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European journal of immunology

Phospholipase D1 mediates lymphocyte adhesion and migration in experimental autoimmune encephalomyelitis.


PMID 24811005

Abstract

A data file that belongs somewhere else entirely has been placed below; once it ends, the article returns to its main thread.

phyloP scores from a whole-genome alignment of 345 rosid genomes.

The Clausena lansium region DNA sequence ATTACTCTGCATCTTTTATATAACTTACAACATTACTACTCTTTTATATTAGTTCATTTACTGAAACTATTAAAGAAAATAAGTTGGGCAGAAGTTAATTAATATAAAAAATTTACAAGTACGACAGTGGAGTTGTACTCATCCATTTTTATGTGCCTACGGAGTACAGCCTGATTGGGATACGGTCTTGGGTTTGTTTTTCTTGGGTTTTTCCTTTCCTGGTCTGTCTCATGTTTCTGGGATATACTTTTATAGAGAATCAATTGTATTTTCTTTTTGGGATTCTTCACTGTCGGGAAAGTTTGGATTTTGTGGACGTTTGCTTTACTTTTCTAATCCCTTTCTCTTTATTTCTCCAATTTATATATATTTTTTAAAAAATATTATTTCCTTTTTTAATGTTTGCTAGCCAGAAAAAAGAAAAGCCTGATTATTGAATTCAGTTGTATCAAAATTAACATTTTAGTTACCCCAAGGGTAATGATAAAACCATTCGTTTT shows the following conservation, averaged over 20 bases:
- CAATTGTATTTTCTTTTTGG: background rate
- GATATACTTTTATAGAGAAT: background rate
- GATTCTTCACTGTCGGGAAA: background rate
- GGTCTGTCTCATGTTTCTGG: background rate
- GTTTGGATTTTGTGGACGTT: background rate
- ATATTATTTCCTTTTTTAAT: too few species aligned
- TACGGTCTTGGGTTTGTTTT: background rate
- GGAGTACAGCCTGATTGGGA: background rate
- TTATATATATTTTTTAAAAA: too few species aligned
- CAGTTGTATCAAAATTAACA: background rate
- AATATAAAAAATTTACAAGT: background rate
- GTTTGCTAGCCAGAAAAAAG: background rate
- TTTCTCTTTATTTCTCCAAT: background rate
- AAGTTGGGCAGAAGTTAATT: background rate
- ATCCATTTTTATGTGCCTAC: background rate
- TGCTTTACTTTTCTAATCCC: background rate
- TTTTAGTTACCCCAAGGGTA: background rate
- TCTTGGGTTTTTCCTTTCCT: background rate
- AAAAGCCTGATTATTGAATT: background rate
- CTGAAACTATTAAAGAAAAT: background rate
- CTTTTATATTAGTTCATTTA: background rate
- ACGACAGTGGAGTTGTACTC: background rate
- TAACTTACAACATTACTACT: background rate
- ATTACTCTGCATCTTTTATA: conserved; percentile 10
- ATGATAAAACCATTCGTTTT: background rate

Lymphocyte adhesion and subsequent trafficking across endothelial barriers are essential steps in various immune-mediated disorders of the CNS, including MS. The molecular mechanisms underlying these processes, however, are still unknown. Phospholipase D1 (PLD1), an enzyme that generates phosphatidic acid through hydrolysis of phosphatidylcholine and additionally yields choline as a product, has been described as regulator of the cell mobility. By using PLD1-deficient mice, we investigated the functional significance of PLD1 for lymphocyte adhesion and migration in vitro and after myelin oligodendrocyte glycoprotein (MOG)35-55 -induced EAE, a model of human MS. The lack of PLD1 reduced chemokine-mediated static adhesion of lymphocytes to the endothelial adhesion molecules vascular cell adhesion molecule 1 (VCAM-1) and intercellular adhesion molecule 1 (ICAM-1) in vitro, and was accompanied by a decreased migratory capacity in both blood brain barrier and cell migration models. Importantly, PLD1 is also relevant for the recruitment of immune cells into the CNS in vivo since disease severity after EAE was significantly attenuated in PLD1-deficient mice. Furthermore, PLD1 expression could be detected on lymphocytes in MS patients. Our findings suggest a critical function of PLD1-dependent intracellular signaling cascades in regulating lymphocyte trafficking during autoimmune CNS inflammation.

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